To test the stability of the LCMV-induced TCR repertoire under conditions of subsequent heterologous viral infections, the recalled LCMV-induced spectratypes were examined in the presence or absence of intervening heterologous viruses. The results showed that the intervening heterologous viruses disrupted the recalled Vβ8.1-Jβ1.3 spectratype on secondary LCMV infection; this otherwise remained stable in the absence of intervening heterologous viruses. This result supports the hypothesis that subsequent heterologous viral infections disrupt the stable LCMV-induced T cell repertoire. To detennine whether a subset of the memory T cells was deleted by the IFN-induced apoptosis of memory T cells, the LCMV-immune spectratypes were analyzed before and after the injection of the IFN inducer, poly I:C. The LCMV-immune spectratypes remained relatively stable after poly I:C injection, suggesting that there is no selective protection or deletion of discrete memory T cell clones during the IFN-induced apoptosis.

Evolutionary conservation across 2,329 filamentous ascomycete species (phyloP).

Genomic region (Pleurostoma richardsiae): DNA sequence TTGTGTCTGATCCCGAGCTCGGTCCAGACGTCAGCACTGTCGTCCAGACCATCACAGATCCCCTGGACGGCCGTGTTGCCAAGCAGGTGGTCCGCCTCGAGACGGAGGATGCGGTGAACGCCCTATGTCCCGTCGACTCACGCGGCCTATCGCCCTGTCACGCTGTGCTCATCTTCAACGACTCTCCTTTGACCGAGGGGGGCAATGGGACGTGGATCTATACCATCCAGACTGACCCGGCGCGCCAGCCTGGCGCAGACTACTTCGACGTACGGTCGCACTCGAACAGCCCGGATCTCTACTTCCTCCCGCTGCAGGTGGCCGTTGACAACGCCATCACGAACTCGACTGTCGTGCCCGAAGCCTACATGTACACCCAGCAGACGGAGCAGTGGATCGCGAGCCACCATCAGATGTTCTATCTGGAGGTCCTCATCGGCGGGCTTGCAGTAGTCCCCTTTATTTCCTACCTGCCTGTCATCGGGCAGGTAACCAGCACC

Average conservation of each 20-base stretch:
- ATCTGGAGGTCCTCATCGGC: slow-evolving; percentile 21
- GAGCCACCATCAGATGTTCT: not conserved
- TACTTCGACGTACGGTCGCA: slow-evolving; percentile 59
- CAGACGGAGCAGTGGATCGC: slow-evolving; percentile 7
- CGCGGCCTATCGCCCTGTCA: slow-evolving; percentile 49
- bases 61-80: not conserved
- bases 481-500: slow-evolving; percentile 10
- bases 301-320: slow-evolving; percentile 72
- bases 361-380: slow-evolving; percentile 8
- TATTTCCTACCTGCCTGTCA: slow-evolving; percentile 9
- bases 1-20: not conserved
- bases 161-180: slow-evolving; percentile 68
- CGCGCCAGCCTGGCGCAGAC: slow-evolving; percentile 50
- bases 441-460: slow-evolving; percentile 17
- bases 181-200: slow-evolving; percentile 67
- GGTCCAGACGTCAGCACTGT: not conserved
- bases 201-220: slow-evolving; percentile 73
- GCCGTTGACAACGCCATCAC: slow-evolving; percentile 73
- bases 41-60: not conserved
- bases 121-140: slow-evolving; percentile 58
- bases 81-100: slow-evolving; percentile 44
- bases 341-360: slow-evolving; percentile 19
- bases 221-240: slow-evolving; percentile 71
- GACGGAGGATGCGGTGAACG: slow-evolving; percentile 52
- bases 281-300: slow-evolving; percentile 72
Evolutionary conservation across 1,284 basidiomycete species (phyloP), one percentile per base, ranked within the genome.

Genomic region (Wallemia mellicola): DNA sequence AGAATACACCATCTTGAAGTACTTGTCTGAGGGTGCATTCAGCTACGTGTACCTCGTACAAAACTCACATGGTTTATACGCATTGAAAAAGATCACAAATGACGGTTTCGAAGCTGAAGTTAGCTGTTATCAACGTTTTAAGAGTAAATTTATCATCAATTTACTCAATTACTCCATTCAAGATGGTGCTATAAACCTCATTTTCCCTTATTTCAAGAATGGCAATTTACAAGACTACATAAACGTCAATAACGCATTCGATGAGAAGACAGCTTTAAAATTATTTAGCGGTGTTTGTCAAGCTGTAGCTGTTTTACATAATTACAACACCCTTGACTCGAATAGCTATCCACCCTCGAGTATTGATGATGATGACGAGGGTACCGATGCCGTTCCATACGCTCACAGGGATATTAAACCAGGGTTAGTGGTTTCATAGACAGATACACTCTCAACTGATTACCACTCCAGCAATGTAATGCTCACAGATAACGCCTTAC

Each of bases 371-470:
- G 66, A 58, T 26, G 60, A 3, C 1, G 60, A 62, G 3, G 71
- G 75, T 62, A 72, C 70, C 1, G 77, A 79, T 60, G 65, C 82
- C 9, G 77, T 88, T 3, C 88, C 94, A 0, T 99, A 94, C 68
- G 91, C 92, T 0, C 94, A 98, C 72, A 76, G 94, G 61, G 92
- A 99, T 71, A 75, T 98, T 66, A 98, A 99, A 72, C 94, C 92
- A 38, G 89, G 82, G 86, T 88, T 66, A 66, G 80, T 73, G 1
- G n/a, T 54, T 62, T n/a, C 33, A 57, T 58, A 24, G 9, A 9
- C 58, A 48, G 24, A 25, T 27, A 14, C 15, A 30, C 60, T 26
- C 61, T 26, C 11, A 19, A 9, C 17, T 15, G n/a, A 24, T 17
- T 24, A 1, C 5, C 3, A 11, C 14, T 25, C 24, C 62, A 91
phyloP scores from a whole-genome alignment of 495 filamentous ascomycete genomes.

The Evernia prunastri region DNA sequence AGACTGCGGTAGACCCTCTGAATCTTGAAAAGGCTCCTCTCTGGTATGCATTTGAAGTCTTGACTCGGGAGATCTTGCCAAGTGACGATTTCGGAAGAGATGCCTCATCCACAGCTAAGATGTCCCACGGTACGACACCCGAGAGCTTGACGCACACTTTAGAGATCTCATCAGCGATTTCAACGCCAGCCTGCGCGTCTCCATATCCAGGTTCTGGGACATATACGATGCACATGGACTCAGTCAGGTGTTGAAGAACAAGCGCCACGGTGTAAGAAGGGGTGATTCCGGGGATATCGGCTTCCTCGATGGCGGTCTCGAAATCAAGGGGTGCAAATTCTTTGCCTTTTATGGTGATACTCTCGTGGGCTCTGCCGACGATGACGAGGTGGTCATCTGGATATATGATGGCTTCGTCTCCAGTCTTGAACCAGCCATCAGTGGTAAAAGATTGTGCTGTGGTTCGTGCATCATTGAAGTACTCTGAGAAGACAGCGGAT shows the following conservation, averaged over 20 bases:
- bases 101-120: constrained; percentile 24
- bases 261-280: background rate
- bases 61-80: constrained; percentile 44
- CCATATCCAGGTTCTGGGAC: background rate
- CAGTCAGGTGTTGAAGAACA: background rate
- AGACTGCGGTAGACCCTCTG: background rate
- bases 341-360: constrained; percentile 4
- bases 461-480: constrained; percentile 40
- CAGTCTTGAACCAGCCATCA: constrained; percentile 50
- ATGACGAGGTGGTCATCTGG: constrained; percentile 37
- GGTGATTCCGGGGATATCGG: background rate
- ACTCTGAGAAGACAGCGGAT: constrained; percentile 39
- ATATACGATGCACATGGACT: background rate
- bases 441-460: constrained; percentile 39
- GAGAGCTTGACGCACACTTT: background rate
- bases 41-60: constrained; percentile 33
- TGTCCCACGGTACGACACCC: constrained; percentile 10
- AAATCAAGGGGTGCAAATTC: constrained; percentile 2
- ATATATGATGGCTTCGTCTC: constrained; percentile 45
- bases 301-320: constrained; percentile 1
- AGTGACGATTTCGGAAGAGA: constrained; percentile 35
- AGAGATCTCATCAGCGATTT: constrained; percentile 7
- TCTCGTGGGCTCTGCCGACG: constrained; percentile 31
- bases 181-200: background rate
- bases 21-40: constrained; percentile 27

In summary, the data in this thesis show that (i) the virus-induced T cell repertoire changes little after viral clearance and during the silencing phase of the T cell response, (ii) the LCMV infection dramatically skews the host T cell repertoire in the memory state, (iii) the evolution of the T cell repertoire occurs during secondary infections and under conditions of clonal exhaustion associated with persistent infections, (iv) genetically identical hosts generate different T cell responses to the same virus, and (v) intervening heterologous viral infections disrupt the recalled LCMV-induced T cell repertoire, but the LCMV-immune repertoire remained relatively stable upon the treatment of the IFN inducer, poly I:C.